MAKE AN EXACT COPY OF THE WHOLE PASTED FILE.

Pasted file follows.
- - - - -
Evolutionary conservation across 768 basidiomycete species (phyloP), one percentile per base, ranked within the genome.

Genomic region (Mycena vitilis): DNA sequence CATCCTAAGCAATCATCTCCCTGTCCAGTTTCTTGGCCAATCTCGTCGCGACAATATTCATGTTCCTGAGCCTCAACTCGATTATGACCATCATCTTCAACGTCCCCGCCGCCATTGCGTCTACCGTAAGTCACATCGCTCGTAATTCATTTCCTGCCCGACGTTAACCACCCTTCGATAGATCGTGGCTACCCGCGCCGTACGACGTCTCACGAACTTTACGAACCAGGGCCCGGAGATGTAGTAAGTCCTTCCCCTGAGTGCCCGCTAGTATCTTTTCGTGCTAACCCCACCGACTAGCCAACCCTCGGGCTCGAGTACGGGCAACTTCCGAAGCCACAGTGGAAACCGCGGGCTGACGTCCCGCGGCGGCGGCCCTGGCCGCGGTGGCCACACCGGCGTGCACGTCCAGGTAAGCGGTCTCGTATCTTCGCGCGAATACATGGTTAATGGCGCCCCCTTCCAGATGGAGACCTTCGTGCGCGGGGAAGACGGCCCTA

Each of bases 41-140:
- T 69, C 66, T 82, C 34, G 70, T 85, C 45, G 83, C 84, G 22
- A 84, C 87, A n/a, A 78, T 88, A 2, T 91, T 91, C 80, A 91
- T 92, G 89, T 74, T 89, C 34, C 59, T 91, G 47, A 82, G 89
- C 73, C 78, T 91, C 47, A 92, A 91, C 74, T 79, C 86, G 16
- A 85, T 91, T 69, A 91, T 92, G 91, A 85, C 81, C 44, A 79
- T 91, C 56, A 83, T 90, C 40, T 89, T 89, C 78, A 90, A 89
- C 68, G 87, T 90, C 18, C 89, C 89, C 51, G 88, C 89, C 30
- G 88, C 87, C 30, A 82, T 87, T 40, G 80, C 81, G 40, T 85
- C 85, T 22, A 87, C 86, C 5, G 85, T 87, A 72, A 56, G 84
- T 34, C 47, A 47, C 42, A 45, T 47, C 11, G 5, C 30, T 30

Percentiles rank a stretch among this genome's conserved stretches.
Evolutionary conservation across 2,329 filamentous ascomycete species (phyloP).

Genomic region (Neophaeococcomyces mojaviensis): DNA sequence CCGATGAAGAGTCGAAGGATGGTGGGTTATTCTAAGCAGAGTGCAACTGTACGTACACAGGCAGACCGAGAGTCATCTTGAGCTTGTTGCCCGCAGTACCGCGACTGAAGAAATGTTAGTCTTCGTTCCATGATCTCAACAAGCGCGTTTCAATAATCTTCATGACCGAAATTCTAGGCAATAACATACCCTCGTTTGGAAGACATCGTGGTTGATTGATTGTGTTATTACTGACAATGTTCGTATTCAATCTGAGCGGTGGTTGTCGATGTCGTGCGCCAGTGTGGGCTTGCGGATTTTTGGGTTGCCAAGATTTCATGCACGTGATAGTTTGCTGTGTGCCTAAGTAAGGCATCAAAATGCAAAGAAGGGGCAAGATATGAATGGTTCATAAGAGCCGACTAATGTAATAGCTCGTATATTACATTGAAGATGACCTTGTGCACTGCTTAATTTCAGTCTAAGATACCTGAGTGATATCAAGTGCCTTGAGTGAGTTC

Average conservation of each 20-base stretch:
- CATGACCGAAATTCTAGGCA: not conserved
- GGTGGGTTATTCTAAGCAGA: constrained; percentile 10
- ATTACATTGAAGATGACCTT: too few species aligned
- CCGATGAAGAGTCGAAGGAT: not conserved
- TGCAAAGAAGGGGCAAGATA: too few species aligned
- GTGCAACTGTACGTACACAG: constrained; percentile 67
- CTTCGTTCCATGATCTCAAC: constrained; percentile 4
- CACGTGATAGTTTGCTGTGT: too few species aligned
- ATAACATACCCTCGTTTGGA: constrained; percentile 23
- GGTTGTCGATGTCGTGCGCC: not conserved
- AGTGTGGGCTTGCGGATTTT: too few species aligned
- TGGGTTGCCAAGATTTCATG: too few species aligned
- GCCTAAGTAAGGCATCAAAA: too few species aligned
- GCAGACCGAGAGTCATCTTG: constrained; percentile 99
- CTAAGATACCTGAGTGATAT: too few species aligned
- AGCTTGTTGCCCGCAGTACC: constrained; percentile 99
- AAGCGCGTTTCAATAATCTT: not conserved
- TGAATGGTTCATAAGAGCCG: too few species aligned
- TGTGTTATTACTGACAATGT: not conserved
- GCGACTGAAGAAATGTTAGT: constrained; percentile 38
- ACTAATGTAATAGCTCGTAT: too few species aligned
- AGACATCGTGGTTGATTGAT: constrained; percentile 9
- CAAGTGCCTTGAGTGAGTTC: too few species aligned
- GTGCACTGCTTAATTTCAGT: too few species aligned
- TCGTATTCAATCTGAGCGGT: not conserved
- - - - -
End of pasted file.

Evolutionary conservation across 768 basidiomycete species (phyloP), one percentile per base, ranked within the genome.

Genomic region (Mycena vitilis): DNA sequence CATCCTAAGCAATCATCTCCCTGTCCAGTTTCTTGGCCAATCTCGTCGCGACAATATTCATGTTCCTGAGCCTCAACTCGATTATGACCATCATCTTCAACGTCCCCGCCGCCATTGCGTCTACCGTAAGTCACATCGCTCGTAATTCATTTCCTGCCCGACGTTAACCACCCTTCGATAGATCGTGGCTACCCGCGCCGTACGACGTCTCACGAACTTTACGAACCAGGGCCCGGAGATGTAGTAAGTCCTTCCCCTGAGTGCCCGCTAGTATCTTTTCGTGCTAACCCCACCGACTAGCCAACCCTCGGGCTCGAGTACGGGCAACTTCCGAAGCCACAGTGGAAACCGCGGGCTGACGTCCCGCGGCGGCGGCCCTGGCCGCGGTGGCCACACCGGCGTGCACGTCCAGGTAAGCGGTCTCGTATCTTCGCGCGAATACATGGTTAATGGCGCCCCCTTCCAGATGGAGACCTTCGTGCGCGGGGAAGACGGCCCTA

Each of bases 41-140:
- T 69, C 66, T 82, C 34, G 70, T 85, C 45, G 83, C 84, G 22
- A 84, C 87, A n/a, A 78, T 88, A 2, T 91, T 91, C 80, A 91
- T 92, G 89, T 74, T 89, C 34, C 59, T 91, G 47, A 82, G 89
- C 73, C 78, T 91, C 47, A 92, A 91, C 74, T 79, C 86, G 16
- A 85, T 91, T 69, A 91, T 92, G 91, A 85, C 81, C 44, A 79
- T 91, C 56, A 83, T 90, C 40, T 89, T 89, C 78, A 90, A 89
- C 68, G 87, T 90, C 18, C 89, C 89, C 51, G 88, C 89, C 30
- G 88, C 87, C 30, A 82, T 87, T 40, G 80, C 81, G 40, T 85
- C 85, T 22, A 87, C 86, C 5, G 85, T 87, A 72, A 56, G 84
- T 34, C 47, A 47, C 42, A 45, T 47, C 11, G 5, C 30, T 30

Percentiles rank a stretch among this genome's conserved stretches.
Evolutionary conservation across 2,329 filamentous ascomycete species (phyloP).

Genomic region (Neophaeococcomyces mojaviensis): DNA sequence CCGATGAAGAGTCGAAGGATGGTGGGTTATTCTAAGCAGAGTGCAACTGTACGTACACAGGCAGACCGAGAGTCATCTTGAGCTTGTTGCCCGCAGTACCGCGACTGAAGAAATGTTAGTCTTCGTTCCATGATCTCAACAAGCGCGTTTCAATAATCTTCATGACCGAAATTCTAGGCAATAACATACCCTCGTTTGGAAGACATCGTGGTTGATTGATTGTGTTATTACTGACAATGTTCGTATTCAATCTGAGCGGTGGTTGTCGATGTCGTGCGCCAGTGTGGGCTTGCGGATTTTTGGGTTGCCAAGATTTCATGCACGTGATAGTTTGCTGTGTGCCTAAGTAAGGCATCAAAATGCAAAGAAGGGGCAAGATATGAATGGTTCATAAGAGCCGACTAATGTAATAGCTCGTATATTACATTGAAGATGACCTTGTGCACTGCTTAATTTCAGTCTAAGATACCTGAGTGATATCAAGTGCCTTGAGTGAGTTC

Average conservation of each 20-base stretch:
- CATGACCGAAATTCTAGGCA: not conserved
- GGTGGGTTATTCTAAGCAGA: constrained; percentile 10
- ATTACATTGAAGATGACCTT: too few species aligned
- CCGATGAAGAGTCGAAGGAT: not conserved
- TGCAAAGAAGGGGCAAGATA: too few species aligned
- GTGCAACTGTACGTACACAG: constrained; percentile 67
- CTTCGTTCCATGATCTCAAC: constrained; percentile 4
- CACGTGATAGTTTGCTGTGT: too few species aligned
- ATAACATACCCTCGTTTGGA: constrained; percentile 23
- GGTTGTCGATGTCGTGCGCC: not conserved
- AGTGTGGGCTTGCGGATTTT: too few species aligned
- TGGGTTGCCAAGATTTCATG: too few species aligned
- GCCTAAGTAAGGCATCAAAA: too few species aligned
- GCAGACCGAGAGTCATCTTG: constrained; percentile 99
- CTAAGATACCTGAGTGATAT: too few species aligned
- AGCTTGTTGCCCGCAGTACC: constrained; percentile 99
- AAGCGCGTTTCAATAATCTT: not conserved
- TGAATGGTTCATAAGAGCCG: too few species aligned
- TGTGTTATTACTGACAATGT: not conserved
- GCGACTGAAGAAATGTTAGT: constrained; percentile 38
- ACTAATGTAATAGCTCGTAT: too few species aligned
- AGACATCGTGGTTGATTGAT: constrained; percentile 9
- CAAGTGCCTTGAGTGAGTTC: too few species aligned
- GTGCACTGCTTAATTTCAGT: too few species aligned
- TCGTATTCAATCTGAGCGGT: not conserved